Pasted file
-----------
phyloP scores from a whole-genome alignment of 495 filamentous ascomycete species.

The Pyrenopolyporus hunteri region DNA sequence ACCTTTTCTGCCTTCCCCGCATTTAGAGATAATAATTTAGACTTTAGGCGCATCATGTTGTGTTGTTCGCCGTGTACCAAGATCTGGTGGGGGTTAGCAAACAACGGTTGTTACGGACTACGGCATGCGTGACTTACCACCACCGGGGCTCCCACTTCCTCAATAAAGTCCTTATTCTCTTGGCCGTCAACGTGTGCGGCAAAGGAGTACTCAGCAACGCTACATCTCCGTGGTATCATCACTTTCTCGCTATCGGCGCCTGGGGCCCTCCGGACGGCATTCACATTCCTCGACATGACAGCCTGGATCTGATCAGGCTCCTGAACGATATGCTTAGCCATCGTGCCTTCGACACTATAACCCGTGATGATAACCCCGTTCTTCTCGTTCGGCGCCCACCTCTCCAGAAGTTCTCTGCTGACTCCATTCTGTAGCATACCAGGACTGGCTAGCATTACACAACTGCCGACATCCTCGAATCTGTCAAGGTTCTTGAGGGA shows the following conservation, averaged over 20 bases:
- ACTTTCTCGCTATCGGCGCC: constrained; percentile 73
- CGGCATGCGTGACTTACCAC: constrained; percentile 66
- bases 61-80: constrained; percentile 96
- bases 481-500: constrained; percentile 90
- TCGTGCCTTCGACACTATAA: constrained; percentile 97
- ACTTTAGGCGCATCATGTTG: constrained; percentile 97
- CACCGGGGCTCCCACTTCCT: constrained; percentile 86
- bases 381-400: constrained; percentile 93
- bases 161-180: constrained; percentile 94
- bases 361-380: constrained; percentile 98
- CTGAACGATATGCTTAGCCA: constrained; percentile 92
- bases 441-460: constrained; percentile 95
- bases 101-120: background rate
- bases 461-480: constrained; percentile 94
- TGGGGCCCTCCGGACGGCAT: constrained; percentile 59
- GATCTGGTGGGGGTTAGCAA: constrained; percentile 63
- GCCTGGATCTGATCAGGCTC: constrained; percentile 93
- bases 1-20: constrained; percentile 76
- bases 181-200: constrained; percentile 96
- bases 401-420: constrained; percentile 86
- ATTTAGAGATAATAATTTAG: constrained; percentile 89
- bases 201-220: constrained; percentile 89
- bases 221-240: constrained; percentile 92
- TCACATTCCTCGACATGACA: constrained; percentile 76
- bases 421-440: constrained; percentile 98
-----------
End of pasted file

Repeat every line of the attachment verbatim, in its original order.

phyloP scores from a whole-genome alignment of 495 filamentous ascomycete species.

The Pyrenopolyporus hunteri region DNA sequence ACCTTTTCTGCCTTCCCCGCATTTAGAGATAATAATTTAGACTTTAGGCGCATCATGTTGTGTTGTTCGCCGTGTACCAAGATCTGGTGGGGGTTAGCAAACAACGGTTGTTACGGACTACGGCATGCGTGACTTACCACCACCGGGGCTCCCACTTCCTCAATAAAGTCCTTATTCTCTTGGCCGTCAACGTGTGCGGCAAAGGAGTACTCAGCAACGCTACATCTCCGTGGTATCATCACTTTCTCGCTATCGGCGCCTGGGGCCCTCCGGACGGCATTCACATTCCTCGACATGACAGCCTGGATCTGATCAGGCTCCTGAACGATATGCTTAGCCATCGTGCCTTCGACACTATAACCCGTGATGATAACCCCGTTCTTCTCGTTCGGCGCCCACCTCTCCAGAAGTTCTCTGCTGACTCCATTCTGTAGCATACCAGGACTGGCTAGCATTACACAACTGCCGACATCCTCGAATCTGTCAAGGTTCTTGAGGGA shows the following conservation, averaged over 20 bases:
- ACTTTCTCGCTATCGGCGCC: constrained; percentile 73
- CGGCATGCGTGACTTACCAC: constrained; percentile 66
- bases 61-80: constrained; percentile 96
- bases 481-500: constrained; percentile 90
- TCGTGCCTTCGACACTATAA: constrained; percentile 97
- ACTTTAGGCGCATCATGTTG: constrained; percentile 97
- CACCGGGGCTCCCACTTCCT: constrained; percentile 86
- bases 381-400: constrained; percentile 93
- bases 161-180: constrained; percentile 94
- bases 361-380: constrained; percentile 98
- CTGAACGATATGCTTAGCCA: constrained; percentile 92
- bases 441-460: constrained; percentile 95
- bases 101-120: background rate
- bases 461-480: constrained; percentile 94
- TGGGGCCCTCCGGACGGCAT: constrained; percentile 59
- GATCTGGTGGGGGTTAGCAA: constrained; percentile 63
- GCCTGGATCTGATCAGGCTC: constrained; percentile 93
- bases 1-20: constrained; percentile 76
- bases 181-200: constrained; percentile 96
- bases 401-420: constrained; percentile 86
- ATTTAGAGATAATAATTTAG: constrained; percentile 89
- bases 201-220: constrained; percentile 89
- bases 221-240: constrained; percentile 92
- TCACATTCCTCGACATGACA: constrained; percentile 76
- bases 421-440: constrained; percentile 98